A contingent of engineers and hobbyists has big plans for all those extra pumpkins that didn’t find a home on Halloween. On the first weekend in November, dozens of teams are convening in Bridgeville, Del., for the annual World Championship Punkin’ Chunkin’, an event that puts medieval machines like catapults and trebuchets to the test to see how far that can huck a pumpkin.
The so-called “sport” of Punkin’ Chunkin’ challenges teams to design and build machines capable of hurling pumpkins via mechanical means to achieve the furthest distance. There are dozens of events held around the country in the fall, but the World Championship is the oldest (it was started in 1986) and largest competition (last year, there were 72 teams competing and over 20,000 attendees).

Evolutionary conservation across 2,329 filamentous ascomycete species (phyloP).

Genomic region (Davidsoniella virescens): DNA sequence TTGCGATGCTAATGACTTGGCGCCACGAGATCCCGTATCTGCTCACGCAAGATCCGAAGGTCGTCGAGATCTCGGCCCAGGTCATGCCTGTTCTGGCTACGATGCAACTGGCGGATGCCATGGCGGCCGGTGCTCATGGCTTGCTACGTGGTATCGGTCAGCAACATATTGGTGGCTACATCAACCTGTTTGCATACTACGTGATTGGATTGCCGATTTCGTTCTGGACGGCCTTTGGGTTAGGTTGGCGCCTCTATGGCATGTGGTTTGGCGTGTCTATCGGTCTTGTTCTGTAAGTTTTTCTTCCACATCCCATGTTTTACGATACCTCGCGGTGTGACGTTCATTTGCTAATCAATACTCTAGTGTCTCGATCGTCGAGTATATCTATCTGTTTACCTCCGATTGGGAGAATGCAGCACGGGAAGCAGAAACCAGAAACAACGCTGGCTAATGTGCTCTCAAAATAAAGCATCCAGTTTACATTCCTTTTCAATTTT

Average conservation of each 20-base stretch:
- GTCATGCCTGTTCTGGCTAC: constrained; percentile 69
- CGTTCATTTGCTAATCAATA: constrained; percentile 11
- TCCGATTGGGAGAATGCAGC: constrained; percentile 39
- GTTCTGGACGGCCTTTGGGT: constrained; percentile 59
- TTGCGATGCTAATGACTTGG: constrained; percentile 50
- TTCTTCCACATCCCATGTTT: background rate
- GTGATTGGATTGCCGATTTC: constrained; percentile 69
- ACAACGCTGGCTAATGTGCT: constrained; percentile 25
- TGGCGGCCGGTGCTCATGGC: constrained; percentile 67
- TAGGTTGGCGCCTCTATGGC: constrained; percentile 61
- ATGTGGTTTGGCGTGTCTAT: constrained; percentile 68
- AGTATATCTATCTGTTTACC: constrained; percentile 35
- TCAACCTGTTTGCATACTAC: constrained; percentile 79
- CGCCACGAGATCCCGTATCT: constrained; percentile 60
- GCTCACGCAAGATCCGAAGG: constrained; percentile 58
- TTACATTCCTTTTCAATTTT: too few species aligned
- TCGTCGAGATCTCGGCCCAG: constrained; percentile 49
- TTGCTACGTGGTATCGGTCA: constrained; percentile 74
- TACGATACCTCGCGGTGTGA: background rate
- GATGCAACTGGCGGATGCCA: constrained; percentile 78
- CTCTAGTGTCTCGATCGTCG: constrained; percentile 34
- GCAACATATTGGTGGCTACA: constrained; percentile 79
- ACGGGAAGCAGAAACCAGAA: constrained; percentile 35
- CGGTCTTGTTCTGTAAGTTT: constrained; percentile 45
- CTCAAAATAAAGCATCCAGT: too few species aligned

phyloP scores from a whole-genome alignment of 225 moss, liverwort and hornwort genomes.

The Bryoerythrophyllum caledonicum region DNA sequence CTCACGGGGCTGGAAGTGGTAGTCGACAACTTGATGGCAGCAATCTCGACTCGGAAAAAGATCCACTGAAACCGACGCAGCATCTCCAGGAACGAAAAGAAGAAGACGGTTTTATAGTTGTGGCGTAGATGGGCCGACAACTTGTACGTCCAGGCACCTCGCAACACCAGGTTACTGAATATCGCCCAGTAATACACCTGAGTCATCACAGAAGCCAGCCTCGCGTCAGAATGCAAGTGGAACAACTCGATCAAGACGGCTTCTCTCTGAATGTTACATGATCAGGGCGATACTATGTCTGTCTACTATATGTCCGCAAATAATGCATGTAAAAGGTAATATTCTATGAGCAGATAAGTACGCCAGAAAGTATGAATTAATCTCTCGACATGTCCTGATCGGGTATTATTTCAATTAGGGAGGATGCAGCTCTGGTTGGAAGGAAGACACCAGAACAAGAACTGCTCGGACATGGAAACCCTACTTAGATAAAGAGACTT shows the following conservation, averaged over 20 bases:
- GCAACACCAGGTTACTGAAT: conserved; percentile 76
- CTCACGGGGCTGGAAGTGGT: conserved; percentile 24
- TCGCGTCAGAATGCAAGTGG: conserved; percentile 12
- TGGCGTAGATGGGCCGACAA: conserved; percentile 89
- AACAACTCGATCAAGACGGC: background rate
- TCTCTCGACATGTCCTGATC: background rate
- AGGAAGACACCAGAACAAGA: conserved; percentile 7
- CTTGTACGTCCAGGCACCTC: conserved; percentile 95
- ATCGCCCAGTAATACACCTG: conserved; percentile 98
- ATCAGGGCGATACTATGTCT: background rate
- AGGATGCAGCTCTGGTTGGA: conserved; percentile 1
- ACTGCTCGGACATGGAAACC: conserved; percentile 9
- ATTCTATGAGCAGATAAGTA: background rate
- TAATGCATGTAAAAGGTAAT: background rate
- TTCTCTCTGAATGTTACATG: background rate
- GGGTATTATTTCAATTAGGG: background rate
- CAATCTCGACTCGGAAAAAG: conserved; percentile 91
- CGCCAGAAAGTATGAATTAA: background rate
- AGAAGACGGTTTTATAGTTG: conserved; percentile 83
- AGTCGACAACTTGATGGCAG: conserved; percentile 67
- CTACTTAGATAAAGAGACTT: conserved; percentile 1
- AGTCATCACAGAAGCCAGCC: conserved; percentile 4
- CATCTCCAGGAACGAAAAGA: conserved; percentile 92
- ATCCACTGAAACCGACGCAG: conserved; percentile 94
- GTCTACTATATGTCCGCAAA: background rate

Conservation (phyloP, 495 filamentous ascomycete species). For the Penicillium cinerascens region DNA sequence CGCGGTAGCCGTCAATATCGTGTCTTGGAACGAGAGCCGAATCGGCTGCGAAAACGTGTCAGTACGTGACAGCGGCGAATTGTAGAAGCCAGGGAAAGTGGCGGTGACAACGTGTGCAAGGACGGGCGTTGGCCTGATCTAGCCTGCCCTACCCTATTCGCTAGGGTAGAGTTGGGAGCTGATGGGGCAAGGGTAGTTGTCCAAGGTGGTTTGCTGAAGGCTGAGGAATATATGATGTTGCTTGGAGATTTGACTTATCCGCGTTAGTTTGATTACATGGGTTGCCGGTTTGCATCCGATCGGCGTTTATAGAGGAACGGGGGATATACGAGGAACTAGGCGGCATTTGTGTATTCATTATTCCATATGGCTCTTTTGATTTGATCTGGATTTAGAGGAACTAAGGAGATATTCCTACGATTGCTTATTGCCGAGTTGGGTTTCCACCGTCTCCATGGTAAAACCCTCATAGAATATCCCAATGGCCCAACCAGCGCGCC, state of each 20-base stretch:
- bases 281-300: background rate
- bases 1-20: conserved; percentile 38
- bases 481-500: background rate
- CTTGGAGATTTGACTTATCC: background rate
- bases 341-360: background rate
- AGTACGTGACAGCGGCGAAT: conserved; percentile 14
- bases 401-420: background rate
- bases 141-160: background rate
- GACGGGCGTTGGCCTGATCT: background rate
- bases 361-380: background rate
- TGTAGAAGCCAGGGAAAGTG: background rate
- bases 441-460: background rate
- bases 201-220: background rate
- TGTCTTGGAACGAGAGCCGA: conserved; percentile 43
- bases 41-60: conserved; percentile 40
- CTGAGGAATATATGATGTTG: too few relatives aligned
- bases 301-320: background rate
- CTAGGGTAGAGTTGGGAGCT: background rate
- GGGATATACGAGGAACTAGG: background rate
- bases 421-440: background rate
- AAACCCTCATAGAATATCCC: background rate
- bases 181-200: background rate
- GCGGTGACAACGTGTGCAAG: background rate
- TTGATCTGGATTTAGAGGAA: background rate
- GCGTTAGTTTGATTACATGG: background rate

A team of engineers at Wright Patterson Air Force Base, led by David Mollenhauer, senior materials engineer at the base, takes the sport pretty seriously. Called Team ETHOS, the crew has been at its quest for six years now, having nabbed first prize in the 2009 Adult Torsion Catapult category of the competition with its Phoenix catapult, which that year pulled off a pumpkin hurl of 2,088 feet.
While other teams are more casual about their machines, sketching designs out on paper or building small-scale models, Mollenhauer’s team puts its engineering prowess to work. The team leverages CAD and CAE to optimize designs for stability and performance and employs knowledge of next-generation composite materials to put a modern spin on these antique machines.